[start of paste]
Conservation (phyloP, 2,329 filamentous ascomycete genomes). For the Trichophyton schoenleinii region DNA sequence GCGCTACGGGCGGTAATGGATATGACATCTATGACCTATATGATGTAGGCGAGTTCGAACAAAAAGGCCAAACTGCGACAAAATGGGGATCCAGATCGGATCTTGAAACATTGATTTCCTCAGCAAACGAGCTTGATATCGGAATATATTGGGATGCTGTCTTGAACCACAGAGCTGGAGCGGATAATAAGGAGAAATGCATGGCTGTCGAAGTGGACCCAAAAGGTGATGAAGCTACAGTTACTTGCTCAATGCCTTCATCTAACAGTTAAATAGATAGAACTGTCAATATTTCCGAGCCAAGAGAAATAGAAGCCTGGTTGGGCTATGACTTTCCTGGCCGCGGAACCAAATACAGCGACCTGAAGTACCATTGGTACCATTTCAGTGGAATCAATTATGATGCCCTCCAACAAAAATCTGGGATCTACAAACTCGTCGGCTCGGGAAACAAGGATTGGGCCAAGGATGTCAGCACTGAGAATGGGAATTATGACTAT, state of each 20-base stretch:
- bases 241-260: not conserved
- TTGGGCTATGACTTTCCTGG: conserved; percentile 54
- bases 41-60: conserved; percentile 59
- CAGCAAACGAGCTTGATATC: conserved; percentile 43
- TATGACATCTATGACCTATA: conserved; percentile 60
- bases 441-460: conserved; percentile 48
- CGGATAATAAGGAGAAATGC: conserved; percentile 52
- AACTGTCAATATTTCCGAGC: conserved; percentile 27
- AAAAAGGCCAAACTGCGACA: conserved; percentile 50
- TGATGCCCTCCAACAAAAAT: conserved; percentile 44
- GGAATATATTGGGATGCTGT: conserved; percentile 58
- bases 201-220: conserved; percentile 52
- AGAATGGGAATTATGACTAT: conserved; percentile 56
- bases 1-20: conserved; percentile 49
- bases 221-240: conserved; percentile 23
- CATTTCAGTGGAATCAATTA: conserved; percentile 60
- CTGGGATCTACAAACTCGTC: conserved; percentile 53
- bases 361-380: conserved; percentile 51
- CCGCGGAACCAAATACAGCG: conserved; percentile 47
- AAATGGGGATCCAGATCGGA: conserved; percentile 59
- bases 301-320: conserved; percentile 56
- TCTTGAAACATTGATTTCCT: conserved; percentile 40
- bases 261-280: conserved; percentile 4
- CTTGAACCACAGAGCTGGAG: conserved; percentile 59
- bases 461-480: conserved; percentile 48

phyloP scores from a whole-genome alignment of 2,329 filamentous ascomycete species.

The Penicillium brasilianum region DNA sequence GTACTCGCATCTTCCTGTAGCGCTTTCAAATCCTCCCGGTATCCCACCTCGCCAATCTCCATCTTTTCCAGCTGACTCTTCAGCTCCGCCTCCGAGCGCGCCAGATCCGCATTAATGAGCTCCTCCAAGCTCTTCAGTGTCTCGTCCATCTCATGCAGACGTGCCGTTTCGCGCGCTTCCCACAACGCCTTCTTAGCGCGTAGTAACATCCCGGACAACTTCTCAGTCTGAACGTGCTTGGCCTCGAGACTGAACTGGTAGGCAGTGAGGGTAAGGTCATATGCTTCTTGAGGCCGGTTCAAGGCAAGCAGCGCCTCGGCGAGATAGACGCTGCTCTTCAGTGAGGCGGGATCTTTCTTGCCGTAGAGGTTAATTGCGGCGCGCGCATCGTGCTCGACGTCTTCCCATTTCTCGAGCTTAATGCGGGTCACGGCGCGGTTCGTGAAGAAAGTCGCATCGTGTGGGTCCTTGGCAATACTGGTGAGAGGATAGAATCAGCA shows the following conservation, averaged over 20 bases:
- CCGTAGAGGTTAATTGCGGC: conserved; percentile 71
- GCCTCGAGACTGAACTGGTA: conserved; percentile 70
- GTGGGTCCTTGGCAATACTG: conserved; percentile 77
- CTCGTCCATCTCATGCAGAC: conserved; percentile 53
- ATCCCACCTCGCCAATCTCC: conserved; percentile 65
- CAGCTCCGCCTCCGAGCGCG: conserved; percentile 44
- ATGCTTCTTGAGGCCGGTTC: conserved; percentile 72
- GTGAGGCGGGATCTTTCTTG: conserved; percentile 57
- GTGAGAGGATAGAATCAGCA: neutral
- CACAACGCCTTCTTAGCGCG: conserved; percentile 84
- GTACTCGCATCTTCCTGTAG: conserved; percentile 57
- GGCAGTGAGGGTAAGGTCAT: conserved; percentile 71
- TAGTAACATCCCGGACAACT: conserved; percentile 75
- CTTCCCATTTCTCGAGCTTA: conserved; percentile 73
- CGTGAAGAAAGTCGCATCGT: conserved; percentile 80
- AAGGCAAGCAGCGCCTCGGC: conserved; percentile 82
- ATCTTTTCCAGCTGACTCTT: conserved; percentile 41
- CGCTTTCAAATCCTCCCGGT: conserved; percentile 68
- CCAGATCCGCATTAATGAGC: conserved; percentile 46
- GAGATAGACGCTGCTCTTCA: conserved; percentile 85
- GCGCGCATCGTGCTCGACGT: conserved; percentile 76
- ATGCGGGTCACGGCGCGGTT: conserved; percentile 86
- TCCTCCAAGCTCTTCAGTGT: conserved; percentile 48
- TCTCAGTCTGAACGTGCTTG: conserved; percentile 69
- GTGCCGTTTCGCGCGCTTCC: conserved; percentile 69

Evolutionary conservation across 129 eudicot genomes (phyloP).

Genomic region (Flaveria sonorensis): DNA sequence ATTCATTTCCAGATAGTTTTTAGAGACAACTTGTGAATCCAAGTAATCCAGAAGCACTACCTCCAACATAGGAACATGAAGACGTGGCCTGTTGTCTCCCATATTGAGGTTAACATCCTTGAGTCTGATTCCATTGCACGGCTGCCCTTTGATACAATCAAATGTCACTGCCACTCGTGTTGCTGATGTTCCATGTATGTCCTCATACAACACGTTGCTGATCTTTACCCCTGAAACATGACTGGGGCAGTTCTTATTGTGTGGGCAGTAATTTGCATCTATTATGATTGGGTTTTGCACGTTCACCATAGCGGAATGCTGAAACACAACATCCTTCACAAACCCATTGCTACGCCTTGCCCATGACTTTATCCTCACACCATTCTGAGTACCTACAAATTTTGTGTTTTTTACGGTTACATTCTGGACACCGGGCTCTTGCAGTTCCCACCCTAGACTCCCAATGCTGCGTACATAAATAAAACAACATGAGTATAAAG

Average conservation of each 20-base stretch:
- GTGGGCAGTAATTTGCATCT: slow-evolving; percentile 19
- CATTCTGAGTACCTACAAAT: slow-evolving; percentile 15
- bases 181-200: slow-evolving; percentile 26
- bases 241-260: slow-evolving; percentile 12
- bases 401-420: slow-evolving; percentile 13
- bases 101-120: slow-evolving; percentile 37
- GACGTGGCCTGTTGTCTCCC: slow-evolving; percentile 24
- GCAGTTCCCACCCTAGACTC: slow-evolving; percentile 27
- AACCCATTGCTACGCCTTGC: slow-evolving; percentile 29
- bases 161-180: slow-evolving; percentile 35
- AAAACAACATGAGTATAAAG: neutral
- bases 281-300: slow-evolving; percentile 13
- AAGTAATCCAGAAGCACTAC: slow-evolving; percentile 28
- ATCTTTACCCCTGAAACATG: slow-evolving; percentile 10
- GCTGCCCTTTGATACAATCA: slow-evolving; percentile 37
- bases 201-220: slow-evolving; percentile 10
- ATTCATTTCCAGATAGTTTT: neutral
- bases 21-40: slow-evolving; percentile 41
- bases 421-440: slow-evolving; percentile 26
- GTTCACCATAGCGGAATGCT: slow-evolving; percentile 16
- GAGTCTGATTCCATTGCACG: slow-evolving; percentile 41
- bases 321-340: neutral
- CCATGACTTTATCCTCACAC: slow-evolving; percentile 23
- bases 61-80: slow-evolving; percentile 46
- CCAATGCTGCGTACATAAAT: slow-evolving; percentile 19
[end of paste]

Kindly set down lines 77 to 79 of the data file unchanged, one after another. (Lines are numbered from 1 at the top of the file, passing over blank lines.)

- GAGTCTGATTCCATTGCACG: slow-evolving; percentile 41
- bases 321-340: neutral
- CCATGACTTTATCCTCACAC: slow-evolving; percentile 23